I appreciate the need for security lines. I have yet to figure out how me taking out my laptop, taking off my shoes, and stripping off my jacket/sweater/anything one layer out from my skin really makes me safer. I wouldn't mind all this security in the least if it was really making us safer. To me, it seems it just perpetuates the state of fear in which we've all lived since 9/11. Security has not improved since I flew on 9/15/2001. There are just more rules.

So, if you're flying out of SFO, especially Terminal 1, make sure to bring a few extra minutes and a lot of extra patience.

(and...apparently, it just became ok to POLISH YOUR NAILS in the terminal. Her nail polish must have been in her little quart-sized ziploc bag)

17 June 2007

North Beach Festival

The "June Gloom" of San Francisco is upon us, which means one thing...festival season. Two weeks ago was the Union Street Fair, last weekend was the Haight Street Fair, and this weekend is my favorite, the North Beach Festival.

For me, any chance to hang out in North Beach is a plus. As an Italian-American, I love seeing all the old Italians hanging out, reminding me of my Papa and his friends. I love the smells, the little bakeries that have been around for years and years, pumping out classic focaccia or pasta. And the Italian language is still alive there, from the corner cafe to the fancy restaurants. (on a side, on the Sopranos they mentioned Little Italy in New York has shrunk to one block. I hope this doesn't happen in San Francisco)

The North Beach Festival, like many of the others here, closes down several streets and boasts a myriad of vendors hocking their wares. I have gone for several years, usually attending a party or two on my way down then parking it in Washington Square with some frosty beverages, talking to people and listening to music. Last year, however, this changed.

My grandfather passed away just a year ago this week, about 4 days before Father's Day. He had been sick, but death always has a shocking element to it. My father decided the way he wanted to spend his Father's Day was in the Italian part of SF. A friend of his had gone on and on about how much fun the NBF was, and Dad wanted to try it out. He loved it, and wanted to do it again this year, on Saturday, though, this time.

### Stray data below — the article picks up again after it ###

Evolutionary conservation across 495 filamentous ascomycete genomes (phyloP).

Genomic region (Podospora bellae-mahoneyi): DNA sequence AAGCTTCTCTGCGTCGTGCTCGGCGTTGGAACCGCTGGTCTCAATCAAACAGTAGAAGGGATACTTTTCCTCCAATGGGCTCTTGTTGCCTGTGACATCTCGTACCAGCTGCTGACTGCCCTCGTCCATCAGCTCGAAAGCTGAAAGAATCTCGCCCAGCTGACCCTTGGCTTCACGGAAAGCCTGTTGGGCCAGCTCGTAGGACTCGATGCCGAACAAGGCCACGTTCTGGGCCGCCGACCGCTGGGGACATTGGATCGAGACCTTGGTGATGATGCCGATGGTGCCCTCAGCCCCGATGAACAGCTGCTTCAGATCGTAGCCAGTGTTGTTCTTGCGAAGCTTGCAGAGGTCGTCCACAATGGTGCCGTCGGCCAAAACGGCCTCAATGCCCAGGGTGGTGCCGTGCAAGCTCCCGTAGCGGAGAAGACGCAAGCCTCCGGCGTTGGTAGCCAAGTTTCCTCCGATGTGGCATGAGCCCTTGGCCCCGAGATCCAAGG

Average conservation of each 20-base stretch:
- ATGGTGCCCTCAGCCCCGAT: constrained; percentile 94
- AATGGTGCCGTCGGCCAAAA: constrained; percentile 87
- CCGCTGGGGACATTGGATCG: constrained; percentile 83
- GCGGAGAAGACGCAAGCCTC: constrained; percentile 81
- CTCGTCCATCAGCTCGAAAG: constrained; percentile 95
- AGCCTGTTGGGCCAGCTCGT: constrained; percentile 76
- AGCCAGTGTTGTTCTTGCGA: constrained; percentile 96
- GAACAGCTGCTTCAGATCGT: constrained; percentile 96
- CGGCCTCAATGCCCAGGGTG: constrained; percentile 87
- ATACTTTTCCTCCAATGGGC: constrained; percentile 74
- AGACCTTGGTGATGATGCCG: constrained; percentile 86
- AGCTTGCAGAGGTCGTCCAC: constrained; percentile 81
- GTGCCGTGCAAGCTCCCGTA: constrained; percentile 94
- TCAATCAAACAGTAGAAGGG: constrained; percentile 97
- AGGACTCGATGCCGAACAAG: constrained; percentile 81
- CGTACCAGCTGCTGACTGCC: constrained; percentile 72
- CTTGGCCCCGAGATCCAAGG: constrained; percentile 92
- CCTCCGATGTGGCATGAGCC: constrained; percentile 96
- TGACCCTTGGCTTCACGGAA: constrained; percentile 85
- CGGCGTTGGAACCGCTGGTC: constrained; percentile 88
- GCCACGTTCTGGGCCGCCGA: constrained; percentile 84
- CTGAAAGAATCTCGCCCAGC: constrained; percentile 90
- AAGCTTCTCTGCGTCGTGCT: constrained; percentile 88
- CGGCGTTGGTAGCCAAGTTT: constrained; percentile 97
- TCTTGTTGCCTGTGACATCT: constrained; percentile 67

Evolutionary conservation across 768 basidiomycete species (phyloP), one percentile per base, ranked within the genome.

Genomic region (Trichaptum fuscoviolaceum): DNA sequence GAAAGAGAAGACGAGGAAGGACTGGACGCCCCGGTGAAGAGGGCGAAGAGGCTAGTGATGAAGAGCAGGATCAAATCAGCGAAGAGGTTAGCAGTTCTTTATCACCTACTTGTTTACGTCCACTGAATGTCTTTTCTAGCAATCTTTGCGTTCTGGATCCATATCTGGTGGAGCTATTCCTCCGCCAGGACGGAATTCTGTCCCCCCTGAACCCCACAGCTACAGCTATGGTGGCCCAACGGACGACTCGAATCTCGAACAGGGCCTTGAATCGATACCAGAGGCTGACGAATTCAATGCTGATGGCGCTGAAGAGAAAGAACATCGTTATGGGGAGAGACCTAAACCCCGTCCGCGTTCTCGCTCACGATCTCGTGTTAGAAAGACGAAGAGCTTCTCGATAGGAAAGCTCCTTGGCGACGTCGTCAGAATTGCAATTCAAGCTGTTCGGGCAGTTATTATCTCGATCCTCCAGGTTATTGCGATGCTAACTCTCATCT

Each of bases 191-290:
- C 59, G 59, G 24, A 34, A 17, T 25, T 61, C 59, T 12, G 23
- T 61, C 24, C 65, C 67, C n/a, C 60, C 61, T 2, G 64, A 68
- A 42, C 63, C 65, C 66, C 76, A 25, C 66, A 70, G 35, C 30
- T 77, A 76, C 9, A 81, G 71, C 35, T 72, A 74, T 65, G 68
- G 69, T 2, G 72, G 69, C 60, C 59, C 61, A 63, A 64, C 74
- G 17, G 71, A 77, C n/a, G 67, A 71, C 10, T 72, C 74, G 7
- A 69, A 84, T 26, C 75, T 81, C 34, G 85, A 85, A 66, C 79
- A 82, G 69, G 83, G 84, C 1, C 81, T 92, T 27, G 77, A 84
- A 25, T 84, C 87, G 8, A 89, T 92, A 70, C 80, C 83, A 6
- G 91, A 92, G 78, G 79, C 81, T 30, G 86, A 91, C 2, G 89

I was a little worried! Saturday is the crazy day there. Drunk people all over the place, crowds spilling from every bar...my parents would never go for this! Luckily, I forgot how early they like to get moving. I met them around 10.30am, we walked around, and at about 11am, we headed into my Dad's favorite bar, Gino & Carlos. While it wasn't packed, the bar was already lined with regulars. And they invited us right in. My dad was so funny, telling everyone about his kids who are now "real" Italians, with papers and all. I know he was thinking about my Papa (we went into the church and he started tearing up as he said a little prayer), but I think they were good thoughts. When the bartender passed around focaccia, we all reminisced about the homemade stuff we usually had.

The fact that this festival makes my dad so happy, and thus my mom so happy, makes it that much more special to me. The weather was typical San Francisco...overcast, grey, foggy, but that didn't damper our spirits. I like to think that when the sun did finally come out, it was all the old Italians upstairs, including my Papa, smiling down at us.

16 June 2007

Lest We Forget...